Soothsayer_orchestra The_last_black_flower

Soothsayer Orchestra - The Last Black Flower


Nearly one year ago, the music died. Okay, a bit melodramatic, but when Lanegan died, that really hit me because of the voice, the story, the fact that he came through. No one will ever have a voice that hits as deep and as warm, as scary and as brittle-strong as him. Being a music “addict” and always searching for new methadone, it was a sheer pleasure to stumble upon Soothsayer Orchestra and The Last Black Flower.

Does he always tell the truth? Maybe not. Does it sound like it? For sure! Pieter Hendricks has surely listened to Lanegan, Nick Cave, or Jeffrey Lee Pierce and some more of the earlier greats, like Muddy Waters, Jimi Hendrix or Johnny Cash. Even though his first musical projects had a very different sound, he has that knack for showing us the dark side of Americana, full with harmonicas, slightly screeching riffs, very cool rhythms and a lot of “the Blues”. It feels as modern as it should and as reminiscent as possible, because let’s get one thing straight: no one would listen if his project sounded like a pure carbon copy of the aforementioned acts. It doesn’t, and the fact that Pieter sounds the way he does cannot be held against him.

He wrote and recorded the songs for his 2021 debut somewhere in my home region – the Eifel, a part of Germany south of Cologne and bordering on France in the South, Belgium and Luxemburg in the West. A rugged, hilly part of Germany and the deeper you go, the lonelier it gets. Although he now has his own studio (the Dungeon, fitting name, huh?), his sound hasn’t become any more polished, which shows a clear idea of what this project is about. It is about some of the darkness inside all of us, about the craving for truth and the fear of finding it. Of finding it somewhere, where we cannot get a good hold of it because it keeps slipping away. He looks deep into his own soul and into himself, fighting the ever-so-often-quoted demons and then comes up with some really simple but heart-pumping honest lines like ”I wanna feel … / I wanna feel you”. The more I listen to the record, the more it reminds me of Field Songs and I feel embraced by an unknown friend. Especially when the little twists and turns are so cleverly employed like the second (female?) vocal line and the very short but really clever string part in the background of ”The Gleaming of Beryl”. These are the moments when it becomes clear that this is a record for the dark-gray, windswept days of the year, when you need your campfire, some blankets and someone to keep you company while drinking either some hot tea or some warming whiskey. The Last Black Flower will probably be my album this year for these days (together with some hot, strong black tea, if anyone wants to know!)!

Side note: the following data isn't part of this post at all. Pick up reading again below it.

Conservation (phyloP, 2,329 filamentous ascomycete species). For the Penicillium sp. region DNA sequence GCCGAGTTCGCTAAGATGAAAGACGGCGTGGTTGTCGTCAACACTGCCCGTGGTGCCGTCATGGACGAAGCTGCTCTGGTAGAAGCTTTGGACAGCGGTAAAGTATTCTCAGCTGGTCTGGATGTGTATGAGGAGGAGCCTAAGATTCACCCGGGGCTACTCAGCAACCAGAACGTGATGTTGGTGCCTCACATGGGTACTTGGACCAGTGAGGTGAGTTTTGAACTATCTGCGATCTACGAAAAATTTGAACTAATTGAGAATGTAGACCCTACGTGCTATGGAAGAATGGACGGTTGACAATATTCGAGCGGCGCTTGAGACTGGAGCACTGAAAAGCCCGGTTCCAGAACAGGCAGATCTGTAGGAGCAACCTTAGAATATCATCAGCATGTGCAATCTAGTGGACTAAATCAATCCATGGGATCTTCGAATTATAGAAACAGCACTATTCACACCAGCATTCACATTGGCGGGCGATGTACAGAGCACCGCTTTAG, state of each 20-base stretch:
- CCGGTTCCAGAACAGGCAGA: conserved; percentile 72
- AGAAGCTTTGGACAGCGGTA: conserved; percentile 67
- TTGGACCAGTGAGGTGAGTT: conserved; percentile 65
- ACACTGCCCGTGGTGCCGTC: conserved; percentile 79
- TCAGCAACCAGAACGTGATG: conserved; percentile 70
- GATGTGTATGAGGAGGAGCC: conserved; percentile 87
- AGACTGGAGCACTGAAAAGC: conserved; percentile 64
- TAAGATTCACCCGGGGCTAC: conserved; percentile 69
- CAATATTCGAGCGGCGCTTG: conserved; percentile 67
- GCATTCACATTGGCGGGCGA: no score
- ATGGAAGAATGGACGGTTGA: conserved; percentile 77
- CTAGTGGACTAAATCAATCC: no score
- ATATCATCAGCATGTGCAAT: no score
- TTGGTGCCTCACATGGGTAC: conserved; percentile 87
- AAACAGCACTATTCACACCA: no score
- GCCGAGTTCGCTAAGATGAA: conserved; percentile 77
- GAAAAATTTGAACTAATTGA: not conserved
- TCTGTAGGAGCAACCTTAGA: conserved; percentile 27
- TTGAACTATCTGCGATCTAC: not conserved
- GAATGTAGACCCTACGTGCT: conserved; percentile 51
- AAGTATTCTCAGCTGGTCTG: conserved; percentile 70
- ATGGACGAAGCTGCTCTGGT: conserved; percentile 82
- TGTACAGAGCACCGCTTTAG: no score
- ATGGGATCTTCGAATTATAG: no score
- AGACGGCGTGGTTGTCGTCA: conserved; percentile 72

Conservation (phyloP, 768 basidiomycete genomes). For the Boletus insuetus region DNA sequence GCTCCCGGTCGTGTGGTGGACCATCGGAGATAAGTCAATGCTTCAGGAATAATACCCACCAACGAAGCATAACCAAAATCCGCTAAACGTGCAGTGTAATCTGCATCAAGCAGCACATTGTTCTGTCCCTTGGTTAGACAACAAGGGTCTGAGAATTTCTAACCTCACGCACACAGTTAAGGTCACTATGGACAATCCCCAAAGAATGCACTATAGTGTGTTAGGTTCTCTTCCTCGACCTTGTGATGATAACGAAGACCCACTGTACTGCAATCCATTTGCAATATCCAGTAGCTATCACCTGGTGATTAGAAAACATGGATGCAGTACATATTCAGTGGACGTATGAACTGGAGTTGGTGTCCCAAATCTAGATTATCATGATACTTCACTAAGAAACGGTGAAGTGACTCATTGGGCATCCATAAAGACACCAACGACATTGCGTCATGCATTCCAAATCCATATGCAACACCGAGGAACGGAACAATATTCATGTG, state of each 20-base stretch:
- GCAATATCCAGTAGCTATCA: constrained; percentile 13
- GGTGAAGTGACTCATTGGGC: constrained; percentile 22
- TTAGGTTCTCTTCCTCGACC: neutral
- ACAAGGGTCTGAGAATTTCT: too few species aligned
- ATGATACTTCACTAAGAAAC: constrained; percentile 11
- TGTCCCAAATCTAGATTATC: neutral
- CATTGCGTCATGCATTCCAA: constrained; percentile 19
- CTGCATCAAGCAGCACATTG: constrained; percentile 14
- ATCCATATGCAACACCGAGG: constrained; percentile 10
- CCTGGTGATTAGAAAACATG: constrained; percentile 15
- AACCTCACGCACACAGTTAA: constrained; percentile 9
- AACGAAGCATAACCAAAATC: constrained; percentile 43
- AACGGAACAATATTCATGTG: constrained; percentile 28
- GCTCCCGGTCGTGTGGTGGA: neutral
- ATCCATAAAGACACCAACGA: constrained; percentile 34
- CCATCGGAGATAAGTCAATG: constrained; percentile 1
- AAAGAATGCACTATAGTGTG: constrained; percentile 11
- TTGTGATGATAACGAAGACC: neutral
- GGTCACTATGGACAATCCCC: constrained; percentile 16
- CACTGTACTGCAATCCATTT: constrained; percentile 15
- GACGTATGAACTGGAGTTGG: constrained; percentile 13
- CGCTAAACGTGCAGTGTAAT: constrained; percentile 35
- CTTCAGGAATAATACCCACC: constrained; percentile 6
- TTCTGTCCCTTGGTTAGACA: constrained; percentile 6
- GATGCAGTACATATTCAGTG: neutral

Pieter surely has a knack for writing songs that are pretty different in style and sound but held together by his unique voice no matter if they are brittle Americana (”The Bonediggers Blues”) that sound as if Neil Young finally grew some … you know whats; his voice also connects that track to some Blues tracks like ”Everlasting Wings” which opens with nothing more than his vocals and some simple guitar lines on an acoustic axe; he can also come up with elegant, bass-line beating Indie-Rock like ”Kissed a Tyrant” and it all feels so homogeneously connected to all other tracks that it is nothing short of amazing.

So, how he does he do it? I would say, the key lies in his phrasing of the words, and that is exactly what connects him to Lanegan, because he twists the endings of the words very similarly to Mark. So, if you also want to get your Lanegan-methadone, Pieter Hendricks and Soothsayer Orchestra are probably your go to act! And now I will spin Whiskey For the Holy Ghost and then The Last Black Flower.